HomeAsian AmericansAndy Kim seeks to become first AAPI senator from East Coast

Andy Kim seeks to become first AAPI senator from East Coast

By Stephanie Hoo, AsAmNews Contributor

Congressman Andy Kim doesn’t shy away from a fight.

The former diplomat flipped his district in southern New Jersey from red to blue by unseating the Republican incumbent in 2018 – then held it in 2020 and 2022 against two different self-funding millionaires.

Now, this son of Korean immigrants is in his biggest battle yet. He is seeking the Democratic nomination for U.S. Senate against an entrenched New Jersey establishment that is unwelcoming to newcomers.

If elected, Kim would be the first AAPI senator from the entire East Coast.

In comments to AsAmNews, Kim said his story fuels his sense of purpose. “I still believe in the America that my parents came here for,” he said. “Fifty years ago, they came here because America meant something to them about opportunity and security and I still believe in that — I want that for my kids, so I’m going to continue to fight for the vision that my parents had.”

Kim’s main primary opponent is the current governor Phil Murphy’s wife, Tammy Murphy, who has never run for public office but already has the support of Democratic party bosses who have the power to give her favorable ballot placement in their counties — on the so-called “county line.” Kim’s name would then appear below their favored slate, in a kind of ballot Siberia.

All this, even as Kim leads statewide polling by double-digits. The primary is June 4.

The race has brought national attention to the enduring power of the political machines here in New Jersey, the only state in the U.S. that allows the “county line” system.

Further, this machine-driven politics hurts AAPIs, according to an opinion piece in the New Jersey Monitor entitled, “How New Jersey’s line disempowers Asian Americans,” co-authored by the Asian Americans and Pacific Islanders of New Jersey, Asian American Legal Defense and Education Fund (AALDEF), and APIA Vote.

“There are over 1.1 million AAPIs in New Jersey — the fastest growing demographic,” they said, “but how many potential elected leaders are there who could make a difference for our communities, but are never allowed the chance?”

“New Jersey must join the rest of the nation in having fair ballots and give AAPIs, and all of our communities of color, a fighting chance,” they said.

Kim announced his candidacy the day after current Sen. Bob Menendez, a Democrat, was indicted for corruption, and he’s betting that most New Jersey Democrats are tired of business as usual.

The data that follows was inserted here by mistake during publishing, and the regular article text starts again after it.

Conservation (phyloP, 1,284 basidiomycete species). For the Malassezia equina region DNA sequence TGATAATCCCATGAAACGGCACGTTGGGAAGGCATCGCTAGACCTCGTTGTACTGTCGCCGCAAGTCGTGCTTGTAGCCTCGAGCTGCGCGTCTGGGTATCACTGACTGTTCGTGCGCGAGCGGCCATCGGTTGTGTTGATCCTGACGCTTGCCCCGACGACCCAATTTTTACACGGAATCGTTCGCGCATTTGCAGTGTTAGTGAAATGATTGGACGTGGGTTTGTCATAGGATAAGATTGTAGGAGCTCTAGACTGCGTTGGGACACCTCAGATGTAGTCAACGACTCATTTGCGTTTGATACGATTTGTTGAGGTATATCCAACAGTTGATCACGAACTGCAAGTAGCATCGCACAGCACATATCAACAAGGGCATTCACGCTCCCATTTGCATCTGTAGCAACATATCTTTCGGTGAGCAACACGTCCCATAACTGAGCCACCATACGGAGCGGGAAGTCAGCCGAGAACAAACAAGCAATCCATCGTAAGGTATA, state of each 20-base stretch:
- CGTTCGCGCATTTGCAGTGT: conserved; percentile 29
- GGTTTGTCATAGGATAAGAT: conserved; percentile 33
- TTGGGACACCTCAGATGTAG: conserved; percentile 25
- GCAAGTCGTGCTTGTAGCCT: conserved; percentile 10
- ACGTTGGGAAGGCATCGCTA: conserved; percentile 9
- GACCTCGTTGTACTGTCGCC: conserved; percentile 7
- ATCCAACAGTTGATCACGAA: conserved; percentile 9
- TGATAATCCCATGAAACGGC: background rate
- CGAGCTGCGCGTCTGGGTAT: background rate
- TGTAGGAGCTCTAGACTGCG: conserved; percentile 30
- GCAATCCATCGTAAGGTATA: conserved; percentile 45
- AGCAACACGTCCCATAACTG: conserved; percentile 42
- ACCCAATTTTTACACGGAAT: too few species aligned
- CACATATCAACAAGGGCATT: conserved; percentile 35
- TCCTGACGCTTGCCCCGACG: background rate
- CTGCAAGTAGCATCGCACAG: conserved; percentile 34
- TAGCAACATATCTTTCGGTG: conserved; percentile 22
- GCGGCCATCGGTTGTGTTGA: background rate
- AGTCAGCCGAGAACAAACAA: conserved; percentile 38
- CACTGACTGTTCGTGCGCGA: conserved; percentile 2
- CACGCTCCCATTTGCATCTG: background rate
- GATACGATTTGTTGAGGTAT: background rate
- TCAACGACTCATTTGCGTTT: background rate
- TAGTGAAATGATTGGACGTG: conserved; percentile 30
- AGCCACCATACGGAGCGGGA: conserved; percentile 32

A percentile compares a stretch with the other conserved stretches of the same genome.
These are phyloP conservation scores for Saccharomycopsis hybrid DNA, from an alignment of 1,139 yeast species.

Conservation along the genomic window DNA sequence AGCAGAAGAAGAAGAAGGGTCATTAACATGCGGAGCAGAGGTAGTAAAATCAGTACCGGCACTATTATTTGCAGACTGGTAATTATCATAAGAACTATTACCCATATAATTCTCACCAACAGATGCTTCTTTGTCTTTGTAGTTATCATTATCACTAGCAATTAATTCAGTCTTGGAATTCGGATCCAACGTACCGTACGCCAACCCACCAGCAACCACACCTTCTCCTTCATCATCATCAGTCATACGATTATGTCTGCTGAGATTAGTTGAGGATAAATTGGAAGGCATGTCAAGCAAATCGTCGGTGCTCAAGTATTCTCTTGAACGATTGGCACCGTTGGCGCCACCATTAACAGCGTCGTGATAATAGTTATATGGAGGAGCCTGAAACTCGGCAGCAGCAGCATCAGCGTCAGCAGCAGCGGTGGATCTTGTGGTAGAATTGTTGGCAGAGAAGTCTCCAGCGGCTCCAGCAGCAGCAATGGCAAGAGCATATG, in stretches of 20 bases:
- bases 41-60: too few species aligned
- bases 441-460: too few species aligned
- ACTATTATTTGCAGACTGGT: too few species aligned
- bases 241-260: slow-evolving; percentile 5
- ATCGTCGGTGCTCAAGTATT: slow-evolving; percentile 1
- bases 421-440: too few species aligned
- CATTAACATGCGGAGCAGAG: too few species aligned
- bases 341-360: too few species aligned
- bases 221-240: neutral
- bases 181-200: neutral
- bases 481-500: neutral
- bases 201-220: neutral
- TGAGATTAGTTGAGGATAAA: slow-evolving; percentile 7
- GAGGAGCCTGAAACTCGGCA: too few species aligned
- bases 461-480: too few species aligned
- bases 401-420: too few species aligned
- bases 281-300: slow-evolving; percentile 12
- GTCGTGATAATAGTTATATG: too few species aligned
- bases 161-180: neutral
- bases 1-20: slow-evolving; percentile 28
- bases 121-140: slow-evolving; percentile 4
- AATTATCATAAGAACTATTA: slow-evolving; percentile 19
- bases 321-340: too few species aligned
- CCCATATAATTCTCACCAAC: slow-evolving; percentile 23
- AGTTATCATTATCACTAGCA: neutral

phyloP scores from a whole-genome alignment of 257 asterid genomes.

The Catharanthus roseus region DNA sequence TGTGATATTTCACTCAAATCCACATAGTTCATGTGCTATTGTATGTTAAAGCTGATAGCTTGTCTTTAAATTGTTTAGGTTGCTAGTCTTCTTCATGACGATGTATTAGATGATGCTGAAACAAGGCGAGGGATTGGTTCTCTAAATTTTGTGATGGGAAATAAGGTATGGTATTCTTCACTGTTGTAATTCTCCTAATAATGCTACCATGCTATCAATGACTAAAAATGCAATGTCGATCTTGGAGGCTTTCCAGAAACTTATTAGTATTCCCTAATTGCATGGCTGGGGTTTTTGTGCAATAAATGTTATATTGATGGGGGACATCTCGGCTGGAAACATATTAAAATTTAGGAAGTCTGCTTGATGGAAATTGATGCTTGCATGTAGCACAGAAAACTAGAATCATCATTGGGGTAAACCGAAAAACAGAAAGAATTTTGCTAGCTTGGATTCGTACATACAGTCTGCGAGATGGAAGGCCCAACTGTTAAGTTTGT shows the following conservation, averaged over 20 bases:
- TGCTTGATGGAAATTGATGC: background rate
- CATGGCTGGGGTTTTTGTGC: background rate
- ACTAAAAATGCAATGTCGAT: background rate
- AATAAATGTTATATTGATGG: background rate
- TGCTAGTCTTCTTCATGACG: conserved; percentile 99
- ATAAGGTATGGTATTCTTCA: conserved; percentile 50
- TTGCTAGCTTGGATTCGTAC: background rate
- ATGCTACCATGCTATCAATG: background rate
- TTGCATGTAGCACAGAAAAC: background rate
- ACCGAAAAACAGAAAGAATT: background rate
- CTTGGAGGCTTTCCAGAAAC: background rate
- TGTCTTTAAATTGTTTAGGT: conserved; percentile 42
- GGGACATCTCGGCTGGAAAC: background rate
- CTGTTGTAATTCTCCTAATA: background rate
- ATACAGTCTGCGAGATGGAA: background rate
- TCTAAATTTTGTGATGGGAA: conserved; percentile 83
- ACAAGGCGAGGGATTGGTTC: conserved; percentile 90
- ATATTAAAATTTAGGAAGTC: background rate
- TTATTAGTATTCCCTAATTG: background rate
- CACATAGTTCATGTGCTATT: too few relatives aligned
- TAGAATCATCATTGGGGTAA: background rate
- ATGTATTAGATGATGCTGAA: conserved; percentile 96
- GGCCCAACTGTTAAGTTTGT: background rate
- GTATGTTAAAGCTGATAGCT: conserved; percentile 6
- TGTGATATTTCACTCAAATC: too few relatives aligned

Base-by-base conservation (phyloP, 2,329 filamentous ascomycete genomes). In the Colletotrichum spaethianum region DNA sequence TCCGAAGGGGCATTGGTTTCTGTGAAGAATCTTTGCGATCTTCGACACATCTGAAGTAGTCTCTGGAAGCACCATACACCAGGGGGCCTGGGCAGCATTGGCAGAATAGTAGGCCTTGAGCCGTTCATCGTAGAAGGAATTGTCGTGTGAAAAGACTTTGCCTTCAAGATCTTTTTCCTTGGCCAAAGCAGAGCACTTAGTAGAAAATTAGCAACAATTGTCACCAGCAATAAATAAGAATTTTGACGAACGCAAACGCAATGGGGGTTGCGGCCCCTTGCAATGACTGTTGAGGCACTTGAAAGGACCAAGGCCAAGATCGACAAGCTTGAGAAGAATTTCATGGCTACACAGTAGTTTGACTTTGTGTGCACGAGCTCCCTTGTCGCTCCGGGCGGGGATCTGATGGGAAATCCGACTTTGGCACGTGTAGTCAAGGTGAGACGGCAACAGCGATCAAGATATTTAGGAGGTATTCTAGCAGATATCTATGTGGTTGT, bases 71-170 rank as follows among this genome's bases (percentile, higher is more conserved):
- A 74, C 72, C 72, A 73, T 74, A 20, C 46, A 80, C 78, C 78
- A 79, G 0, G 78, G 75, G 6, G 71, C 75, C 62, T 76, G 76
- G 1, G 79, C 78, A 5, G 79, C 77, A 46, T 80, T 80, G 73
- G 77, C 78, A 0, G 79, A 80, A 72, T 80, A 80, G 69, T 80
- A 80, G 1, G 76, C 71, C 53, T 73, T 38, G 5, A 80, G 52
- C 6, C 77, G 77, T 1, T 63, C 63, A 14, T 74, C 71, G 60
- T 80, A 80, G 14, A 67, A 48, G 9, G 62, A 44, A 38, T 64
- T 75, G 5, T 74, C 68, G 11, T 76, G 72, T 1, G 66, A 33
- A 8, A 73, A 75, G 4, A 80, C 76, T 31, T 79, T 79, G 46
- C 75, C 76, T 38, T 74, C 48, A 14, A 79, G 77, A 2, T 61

The only way to stop Donald Trump and the MAGA Republicans is by “restoring integrity,” Kim said in a debate with Murphy last week. “It’s about trust. It’s about public service. But that gets at risk when we have a senator who is indicted on corruption, and now we’re seeing the broken politics that protected the senator for so many years now trying to put its thumb on the scale of our elections — including on this senate race.”

Murphy has rejected calls to share all county lines equally. (New Jersey’s 21 counties differ widely on whether and how to award county lines; so far, Kim has won party conventions in three central and southern counties, while Murphy is favored in the more populous northern counties that will decide over the next few months.)

“We are all running in the same system right now,” Murphy said in the debate. “We’re all working within the same system and if there are improvements to be made then let’s have the improvements, but right now we’re in the middle of a campaign and let’s just move forward with the ground rules as we know them.”

Among policy differences, Murphy supports Medicare for All, while Kim supports universal health care whether it’s single-payer or multi-payer. Kim says he would vote to end the filibuster; Murphy has made varying statements about filibuster reform, though in the Feb. 18 debate she said she also supports ending it.

Kim, a Rhodes Scholar, previously worked in the U.S. State Department and advised Gen. Petraeus in Afghanistan and President Obama on national security. He says he was inspired to run for Congress in 2018 when his home district Republican congressman, Tom MacArthur, was trying to repeal the Affordable Care Act — and Kim won a tight race as part of the “blue wave” that year.

He voted to impeach Trump twice and went viral when he was photographed cleaning up debris in the Capitol rotunda following the Jan. 6, 2021, attack.

Kim, at 41, would be one of the youngest senators. He admits the campaign has been hard on his young family – Kim and his wife, attorney Kammy Lai, who is originally from Hong Kong, have two sons. But, his efforts are for them, he says.

It’s a message that can resonate for Asian Americans. “Things are not going to get better on their own,” he told AsAmNews. “So I believe that we need to engage, we need to lean in and have our voices heard, which is what I’m trying to do. I’m trying to get a seat at the table, a voice in the room, and I hope people see in me someone who’s trying to fight for them.”

AsAmNews is published by the non-profit, Asian American Media Inc. Follow us on FacebookX, InstagramTikTok and YouTube. Please consider making a tax-deductible donation to support our efforts to produce diverse content about the AAPI communities. We are supported in part by funding provided by the State of California, administered by the California State Library in partnership with the California Department of Social Services and the California Commission on Asian and Pacific Islander American Affairs as part of the Stop the Hate program. To report a hate incident or hate crime and get support, go to CA vs Hate.


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